Bowling History 101: The first British Bowling Alley

12 June blog 

Bowling History 101: The first British bowling alley

We know what you're thinking?

You're scratching your head and wondering when the automated wonder of bowling first arrived on our shores? It's a good question that's worthy of investigation.

Well, we've been digging around in the archives and, as luck would have it, we've come up with the answer.

Time to jump in the old De Lorean and transport ourselves back to 1960. That's right, 54 years have passed since tenpin bowling made its debut in the United Kingdom.

Let's give that some context: that's before the Beatles were famous, before James Bond appeared at the movies, before Yuri Gagarin became the first man in space.

It all started in Stamford Hill in London on a wintery January night. The first British alley arrived with much pomp and fanfare. Indeed the state trumpeters of the Life Guards were hired to give the event a blaze of brass.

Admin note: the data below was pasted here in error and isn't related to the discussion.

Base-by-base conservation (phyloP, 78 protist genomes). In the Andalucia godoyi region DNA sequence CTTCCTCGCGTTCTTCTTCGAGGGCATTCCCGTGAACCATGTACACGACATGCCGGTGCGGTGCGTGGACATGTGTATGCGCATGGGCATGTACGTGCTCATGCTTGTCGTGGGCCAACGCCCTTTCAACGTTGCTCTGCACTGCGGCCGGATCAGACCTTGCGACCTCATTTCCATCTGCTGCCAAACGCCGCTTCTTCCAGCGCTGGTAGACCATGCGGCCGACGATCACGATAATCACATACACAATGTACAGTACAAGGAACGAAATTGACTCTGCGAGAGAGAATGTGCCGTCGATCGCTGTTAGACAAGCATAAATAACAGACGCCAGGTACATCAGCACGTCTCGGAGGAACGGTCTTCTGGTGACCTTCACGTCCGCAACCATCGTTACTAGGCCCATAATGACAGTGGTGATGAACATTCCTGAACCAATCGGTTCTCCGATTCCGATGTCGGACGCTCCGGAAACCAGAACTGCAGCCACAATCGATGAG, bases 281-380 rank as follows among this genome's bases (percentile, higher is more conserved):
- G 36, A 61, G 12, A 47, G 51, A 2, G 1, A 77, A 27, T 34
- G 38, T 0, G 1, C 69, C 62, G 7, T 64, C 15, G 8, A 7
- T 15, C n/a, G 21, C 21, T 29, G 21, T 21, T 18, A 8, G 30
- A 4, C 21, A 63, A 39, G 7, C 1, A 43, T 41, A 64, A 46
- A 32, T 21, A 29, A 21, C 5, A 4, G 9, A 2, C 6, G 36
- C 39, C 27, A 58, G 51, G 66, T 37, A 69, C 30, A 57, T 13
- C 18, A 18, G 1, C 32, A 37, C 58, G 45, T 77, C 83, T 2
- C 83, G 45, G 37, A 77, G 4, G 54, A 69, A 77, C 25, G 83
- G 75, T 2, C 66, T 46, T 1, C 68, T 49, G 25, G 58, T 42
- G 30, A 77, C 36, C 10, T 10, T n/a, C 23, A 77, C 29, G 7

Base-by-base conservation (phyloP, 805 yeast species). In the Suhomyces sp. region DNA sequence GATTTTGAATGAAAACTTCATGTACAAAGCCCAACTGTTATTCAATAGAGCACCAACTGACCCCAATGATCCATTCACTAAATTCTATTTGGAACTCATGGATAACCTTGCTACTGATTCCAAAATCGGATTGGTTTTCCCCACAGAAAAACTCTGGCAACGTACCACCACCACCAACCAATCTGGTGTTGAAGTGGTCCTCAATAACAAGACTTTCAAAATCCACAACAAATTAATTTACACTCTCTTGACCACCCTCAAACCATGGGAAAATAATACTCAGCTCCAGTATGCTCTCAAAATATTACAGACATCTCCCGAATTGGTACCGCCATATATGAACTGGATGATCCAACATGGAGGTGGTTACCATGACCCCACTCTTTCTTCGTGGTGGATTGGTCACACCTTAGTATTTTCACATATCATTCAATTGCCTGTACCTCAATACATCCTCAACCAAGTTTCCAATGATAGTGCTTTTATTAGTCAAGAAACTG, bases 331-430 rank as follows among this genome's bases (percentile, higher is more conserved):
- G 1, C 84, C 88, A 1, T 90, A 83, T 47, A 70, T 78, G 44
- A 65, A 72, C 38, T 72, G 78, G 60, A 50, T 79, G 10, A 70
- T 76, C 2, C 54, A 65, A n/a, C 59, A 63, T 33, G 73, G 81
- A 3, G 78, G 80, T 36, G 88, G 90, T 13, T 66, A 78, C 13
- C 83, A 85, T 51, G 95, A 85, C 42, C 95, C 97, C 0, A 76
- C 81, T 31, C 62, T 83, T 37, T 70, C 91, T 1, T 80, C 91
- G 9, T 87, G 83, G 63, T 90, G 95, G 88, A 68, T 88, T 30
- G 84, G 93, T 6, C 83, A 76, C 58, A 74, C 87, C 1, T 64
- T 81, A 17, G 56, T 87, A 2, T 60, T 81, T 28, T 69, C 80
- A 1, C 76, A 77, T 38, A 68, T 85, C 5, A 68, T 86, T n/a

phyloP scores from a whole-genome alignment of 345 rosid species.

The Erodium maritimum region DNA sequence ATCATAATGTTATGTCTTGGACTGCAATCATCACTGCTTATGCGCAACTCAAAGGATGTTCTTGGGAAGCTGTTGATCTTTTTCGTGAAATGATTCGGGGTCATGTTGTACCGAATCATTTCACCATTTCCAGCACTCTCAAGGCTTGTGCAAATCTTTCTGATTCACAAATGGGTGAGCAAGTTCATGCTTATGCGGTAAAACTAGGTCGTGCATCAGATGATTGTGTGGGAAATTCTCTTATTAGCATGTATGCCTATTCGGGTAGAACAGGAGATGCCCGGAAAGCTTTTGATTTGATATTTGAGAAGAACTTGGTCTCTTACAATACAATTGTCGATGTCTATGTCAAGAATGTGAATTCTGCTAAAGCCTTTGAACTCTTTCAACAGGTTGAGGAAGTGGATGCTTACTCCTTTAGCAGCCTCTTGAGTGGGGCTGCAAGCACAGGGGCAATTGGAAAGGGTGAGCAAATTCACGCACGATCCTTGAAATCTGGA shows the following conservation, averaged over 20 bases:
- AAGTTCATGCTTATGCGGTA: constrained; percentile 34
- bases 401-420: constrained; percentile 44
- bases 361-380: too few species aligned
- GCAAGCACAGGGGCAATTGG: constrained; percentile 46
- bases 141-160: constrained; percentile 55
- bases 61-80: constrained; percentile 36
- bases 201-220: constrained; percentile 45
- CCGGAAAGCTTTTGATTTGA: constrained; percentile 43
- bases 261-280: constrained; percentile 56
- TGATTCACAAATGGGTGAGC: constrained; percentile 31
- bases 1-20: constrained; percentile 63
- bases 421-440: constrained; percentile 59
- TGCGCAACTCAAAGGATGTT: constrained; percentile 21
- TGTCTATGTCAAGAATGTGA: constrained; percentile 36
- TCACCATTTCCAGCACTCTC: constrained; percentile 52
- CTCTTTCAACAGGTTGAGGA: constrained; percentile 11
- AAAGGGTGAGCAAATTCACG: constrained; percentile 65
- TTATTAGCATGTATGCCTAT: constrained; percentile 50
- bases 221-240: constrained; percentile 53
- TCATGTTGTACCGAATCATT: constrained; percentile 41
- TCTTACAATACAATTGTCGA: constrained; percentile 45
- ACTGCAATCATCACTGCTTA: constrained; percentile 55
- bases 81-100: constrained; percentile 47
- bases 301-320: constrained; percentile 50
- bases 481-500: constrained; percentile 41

Said to have been created for £50,000 (that was a lot of money back then), the alley was hailed as a high-profile entertainment arena set to transform post-war Britain.

With such grand aspirations, its opening night was destined to be a star-studded occasion. The actor Douglas Fairbanks jr and boxer Henry Cooper were there to give the launch the necessary showbiz razzle-dazzle, but who would roll that all-important first ball?

This honour was accorded to Sir John Hunt, the explorer and adventurer who had led the team that first conquered Mount Everest (Hillary, Tenzing and all that). 


nav book online now 





Book Online
Payment Trust




Don’t miss out on the latest offers, deals and news from Tenpin – sign up to our email newsletter and we’ll keep you in the loop.


Find us on Facebook Follow us on Twitter Subscribe to our YouTube
You are using an outdated browser
For a better experience using this site, please upgrade to a modern web browser.

Our website uses cookies so that you can book online and we can provide a better service. Continue to use the site as normal if you're happy with this, or find out how to manage cookies.